It seems particularly relevant to talk about information overload in the run up to the UK referendum.  Whilst I know which way I am voting, the debate has been intense.  The campaigning has been relentless.  The ‘facts’ and figures and emotional responses have been flying about much like muck hitting the fan – in all directions and everyone gets caught by something flying around.  I don’t know about you but it’s left with a permanent nagging headache, much like a hectic day at work.

But this information overload happens to each of us on a daily basis.  One study shows that Americans took in five times as much information every day in 2011 than they did in 1986 and one article I’ve read recently suggests that humans have created more information and content in the last 10 years than in all of human history before it.

We aren’t the only ones who feel some invisible force, turning up the dial on the treadmill and laughing manically as we try not to fall off the back.

I probably don’t even need to tell you the effects of information overload; you feel them every day.  Exhaustion, a nagging headache, feeling pulled in a million direction, an inability to focus on tasks or finding yourself overwhelmed and short tempered.  I don’t remember my parents ever coming in and staring blankly at a switched off television because they couldn’t handle a single bit more noise.  Every so often you probably try to switch off and unplug, but end up checking your phone wondering what’s happening – so used to constant stimulation that the absence of it leaves you anxious.

Of course, our ability to take in, synthesize and use mass information is what makes us good at our jobs.  It’s what helps the lawyer juggle 100 or more disparate files and still be able to ask the right client how their holiday was.  It’s what allows the teacher to remember hundreds of new names each year and speak to all of their parents and parent’s evening without falling on their face.

But our brains can only take so much.  There is only so much room and overload without rest can lead to exhaustion and overwhelm.

During my period of burnout and recovery I was exhausted and took a few days off sick.   Throughout those days I kept standing up and walking into other rooms of my house, but by the time I’d gotten into the second room I couldn’t remember why I was there.  Words would get confused in my head and I’d say table instead of chair or use the wrong name in conversation. With a family history of early-onset Alzheimer’s, this inability to utilize my vocabulary or maintain focus for more than a single minute was terrifying.

Of course, anxiety is a part of information overload and over stimulation of our brains and nervous systems.  I was wired high on coffee, sugar, lack of sleep, anxiety and a chronic feeling of being beyond my limits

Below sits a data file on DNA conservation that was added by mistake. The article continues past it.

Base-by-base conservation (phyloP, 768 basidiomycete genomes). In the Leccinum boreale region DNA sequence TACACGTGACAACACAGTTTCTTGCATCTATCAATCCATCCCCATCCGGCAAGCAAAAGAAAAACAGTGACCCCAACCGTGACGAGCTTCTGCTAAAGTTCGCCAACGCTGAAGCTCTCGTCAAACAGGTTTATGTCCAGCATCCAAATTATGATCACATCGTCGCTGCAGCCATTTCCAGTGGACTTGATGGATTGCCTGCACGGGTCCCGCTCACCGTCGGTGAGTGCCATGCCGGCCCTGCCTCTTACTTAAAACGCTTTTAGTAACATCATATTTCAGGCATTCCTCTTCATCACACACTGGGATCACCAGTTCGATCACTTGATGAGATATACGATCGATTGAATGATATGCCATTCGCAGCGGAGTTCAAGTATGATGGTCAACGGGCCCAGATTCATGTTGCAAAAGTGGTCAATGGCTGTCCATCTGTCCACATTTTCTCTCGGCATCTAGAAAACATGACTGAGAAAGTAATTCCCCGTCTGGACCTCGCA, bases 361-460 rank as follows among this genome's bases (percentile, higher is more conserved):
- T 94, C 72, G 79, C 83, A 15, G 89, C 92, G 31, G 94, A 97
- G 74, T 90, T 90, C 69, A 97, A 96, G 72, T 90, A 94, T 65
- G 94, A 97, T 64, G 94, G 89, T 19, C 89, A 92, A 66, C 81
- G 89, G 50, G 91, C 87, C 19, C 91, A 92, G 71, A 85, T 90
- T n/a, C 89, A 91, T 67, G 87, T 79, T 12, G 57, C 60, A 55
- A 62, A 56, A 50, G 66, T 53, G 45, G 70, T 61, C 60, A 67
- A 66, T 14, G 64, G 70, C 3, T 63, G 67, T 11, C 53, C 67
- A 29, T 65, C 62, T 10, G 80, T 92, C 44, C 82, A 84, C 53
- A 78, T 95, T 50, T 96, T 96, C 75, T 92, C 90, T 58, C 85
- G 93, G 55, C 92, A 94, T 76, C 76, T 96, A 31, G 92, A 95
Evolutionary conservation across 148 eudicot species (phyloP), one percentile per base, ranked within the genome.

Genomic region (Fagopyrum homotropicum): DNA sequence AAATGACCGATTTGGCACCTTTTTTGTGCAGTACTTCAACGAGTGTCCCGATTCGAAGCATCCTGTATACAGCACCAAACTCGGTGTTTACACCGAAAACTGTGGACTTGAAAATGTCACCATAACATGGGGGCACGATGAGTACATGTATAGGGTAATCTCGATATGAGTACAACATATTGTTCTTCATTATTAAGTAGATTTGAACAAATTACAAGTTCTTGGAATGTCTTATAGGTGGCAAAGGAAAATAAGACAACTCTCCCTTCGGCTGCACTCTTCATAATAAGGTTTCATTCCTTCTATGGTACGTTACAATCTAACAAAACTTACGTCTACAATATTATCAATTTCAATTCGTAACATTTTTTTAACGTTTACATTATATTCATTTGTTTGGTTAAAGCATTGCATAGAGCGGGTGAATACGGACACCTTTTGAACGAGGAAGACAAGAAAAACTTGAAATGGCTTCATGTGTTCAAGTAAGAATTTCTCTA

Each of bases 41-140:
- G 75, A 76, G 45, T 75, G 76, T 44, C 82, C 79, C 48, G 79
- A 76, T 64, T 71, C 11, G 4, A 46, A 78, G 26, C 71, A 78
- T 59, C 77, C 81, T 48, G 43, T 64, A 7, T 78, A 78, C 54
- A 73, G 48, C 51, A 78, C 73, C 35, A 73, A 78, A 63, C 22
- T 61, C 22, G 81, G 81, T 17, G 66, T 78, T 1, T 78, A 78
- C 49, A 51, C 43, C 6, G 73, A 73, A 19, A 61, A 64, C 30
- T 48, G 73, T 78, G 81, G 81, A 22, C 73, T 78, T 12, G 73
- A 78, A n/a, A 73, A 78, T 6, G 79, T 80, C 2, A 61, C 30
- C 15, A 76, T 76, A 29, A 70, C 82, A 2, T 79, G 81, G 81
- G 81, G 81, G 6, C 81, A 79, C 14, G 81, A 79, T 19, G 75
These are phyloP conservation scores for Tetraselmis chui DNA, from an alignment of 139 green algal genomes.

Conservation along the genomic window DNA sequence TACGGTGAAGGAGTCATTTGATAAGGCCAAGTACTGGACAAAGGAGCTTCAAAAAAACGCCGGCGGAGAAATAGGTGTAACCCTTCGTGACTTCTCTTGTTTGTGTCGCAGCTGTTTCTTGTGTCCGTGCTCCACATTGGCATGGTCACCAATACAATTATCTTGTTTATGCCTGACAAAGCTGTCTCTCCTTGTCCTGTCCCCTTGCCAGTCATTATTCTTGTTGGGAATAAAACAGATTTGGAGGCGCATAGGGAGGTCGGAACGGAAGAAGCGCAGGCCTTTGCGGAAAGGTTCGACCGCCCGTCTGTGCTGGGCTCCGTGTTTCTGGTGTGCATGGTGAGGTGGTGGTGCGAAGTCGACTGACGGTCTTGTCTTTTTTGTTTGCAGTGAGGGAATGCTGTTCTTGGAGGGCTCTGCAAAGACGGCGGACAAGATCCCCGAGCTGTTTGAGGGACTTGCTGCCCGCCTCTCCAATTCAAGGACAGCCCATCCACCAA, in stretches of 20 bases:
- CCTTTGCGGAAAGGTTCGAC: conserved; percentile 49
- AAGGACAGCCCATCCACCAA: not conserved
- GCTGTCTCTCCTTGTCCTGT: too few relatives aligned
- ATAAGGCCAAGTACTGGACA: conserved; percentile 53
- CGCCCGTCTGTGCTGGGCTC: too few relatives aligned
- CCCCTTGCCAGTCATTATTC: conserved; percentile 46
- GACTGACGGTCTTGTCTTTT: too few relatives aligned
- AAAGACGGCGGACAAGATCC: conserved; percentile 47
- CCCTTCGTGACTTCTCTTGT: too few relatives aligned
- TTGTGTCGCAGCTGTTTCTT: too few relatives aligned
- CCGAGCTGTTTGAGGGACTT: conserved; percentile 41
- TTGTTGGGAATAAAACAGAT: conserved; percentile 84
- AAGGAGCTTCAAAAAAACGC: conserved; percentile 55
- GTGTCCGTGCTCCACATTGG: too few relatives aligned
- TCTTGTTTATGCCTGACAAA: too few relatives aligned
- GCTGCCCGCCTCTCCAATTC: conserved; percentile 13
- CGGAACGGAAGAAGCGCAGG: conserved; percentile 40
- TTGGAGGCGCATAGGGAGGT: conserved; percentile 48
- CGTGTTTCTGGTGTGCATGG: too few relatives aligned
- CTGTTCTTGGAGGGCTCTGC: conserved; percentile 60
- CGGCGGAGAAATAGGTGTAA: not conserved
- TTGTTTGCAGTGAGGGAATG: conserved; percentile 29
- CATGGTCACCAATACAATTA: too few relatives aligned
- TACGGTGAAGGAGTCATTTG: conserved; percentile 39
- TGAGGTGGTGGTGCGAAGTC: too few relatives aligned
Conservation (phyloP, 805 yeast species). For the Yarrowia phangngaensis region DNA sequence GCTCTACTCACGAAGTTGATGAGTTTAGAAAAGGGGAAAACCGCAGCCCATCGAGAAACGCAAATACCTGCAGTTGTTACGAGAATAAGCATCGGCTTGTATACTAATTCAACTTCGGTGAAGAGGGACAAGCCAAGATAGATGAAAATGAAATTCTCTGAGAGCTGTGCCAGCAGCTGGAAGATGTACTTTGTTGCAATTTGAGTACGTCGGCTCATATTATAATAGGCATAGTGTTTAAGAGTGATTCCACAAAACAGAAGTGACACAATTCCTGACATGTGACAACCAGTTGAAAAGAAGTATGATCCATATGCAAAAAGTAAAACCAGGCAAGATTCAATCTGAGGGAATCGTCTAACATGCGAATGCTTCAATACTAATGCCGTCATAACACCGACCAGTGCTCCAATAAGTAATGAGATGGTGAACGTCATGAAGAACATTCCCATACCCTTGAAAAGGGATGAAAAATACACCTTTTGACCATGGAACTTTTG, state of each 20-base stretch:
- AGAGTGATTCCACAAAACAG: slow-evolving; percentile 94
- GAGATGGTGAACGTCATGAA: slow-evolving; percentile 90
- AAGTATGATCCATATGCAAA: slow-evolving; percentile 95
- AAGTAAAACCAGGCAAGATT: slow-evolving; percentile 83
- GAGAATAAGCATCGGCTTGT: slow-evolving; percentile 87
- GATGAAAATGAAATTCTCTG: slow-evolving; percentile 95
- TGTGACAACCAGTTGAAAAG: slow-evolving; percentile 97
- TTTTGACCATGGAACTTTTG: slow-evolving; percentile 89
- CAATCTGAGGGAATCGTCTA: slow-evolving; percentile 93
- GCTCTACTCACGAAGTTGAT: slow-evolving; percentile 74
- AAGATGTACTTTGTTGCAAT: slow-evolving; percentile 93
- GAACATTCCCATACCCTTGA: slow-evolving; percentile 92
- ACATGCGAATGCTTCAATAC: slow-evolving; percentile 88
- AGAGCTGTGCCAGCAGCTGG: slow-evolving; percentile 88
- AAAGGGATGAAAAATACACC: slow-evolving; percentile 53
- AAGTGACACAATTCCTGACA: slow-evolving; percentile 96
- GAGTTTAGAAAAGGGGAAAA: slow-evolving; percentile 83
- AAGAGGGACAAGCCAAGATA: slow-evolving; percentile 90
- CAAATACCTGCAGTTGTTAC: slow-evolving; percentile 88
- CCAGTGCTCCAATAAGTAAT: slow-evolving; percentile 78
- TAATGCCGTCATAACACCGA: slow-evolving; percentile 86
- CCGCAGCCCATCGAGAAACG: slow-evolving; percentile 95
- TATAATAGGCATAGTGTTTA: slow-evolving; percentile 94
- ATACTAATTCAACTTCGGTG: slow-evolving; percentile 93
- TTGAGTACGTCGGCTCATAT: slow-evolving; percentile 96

I was wired high on coffee, sugar, lack of sleep, anxiety and a chronic feeling of being beyond my limits.

So how can we stem the tide of information overload in an increasingly connected world?  My first three steps are the following.

  1.  Disconnect from your technology for short periods.  I wouldn’t suggest going on a complete ban straight off the bat - friends who have seen me go cold turkey on coffee can attest to the side effects! But start by putting barriers in place.  Switch off your phone at 9pm each night (this will also help with your sleep hygiene, another huge step to beating overwhelm) and even go so far as to block sites that you know will suck you in (sidebar of shame, I’m talking to you).
  2. Compartmentalise your information.  Switching areas of focus will allow your brain respite without constantly switching between tasks, which we all know is ineffective in the long run.  Keep work at work, or keep a separate room or area if you have to bring work home.  Once work is done, move on physically and mentally.  Don’t discuss work all night with your partner and instead discuss something you both enjoy.
  3. Mindful moments.  You will often hear me speak about the benefits of spending 5 minutes, once or twice a day to rest, relax and plan.  It only takes 2 minutes of mindful breathing or five minutes to focus on making a cup of tea and drinking it without interruption to refresh your brain and relax your body.  Check it out here or why not download a mindfulness app?  I love the Mindfulness Daily app for their 30 second pause videos.  I’ve even been known to play them at my desk, between stressful telephone calls.

As with anything that involves beating anxiety and overwhelm, there is little point throwing yourself into a big regime to completely change your life.  Small and deliberate tweaks to the way your work, building up into habits over time are likely to have a far greater impact and stick with you over the long term.  If you would like to talk in greater depth about how we can work together to return you to your best then I'd love to talk to you - book a time in my diary here.

I was a chronically exhausted, stressed and overwhelmed lawyer when burnout hit full force.  Get the free guide to the first steps to take to deal with burnout and start a recovery - without throwing in the towel at work!



Until next time, take care of yourself

Leah x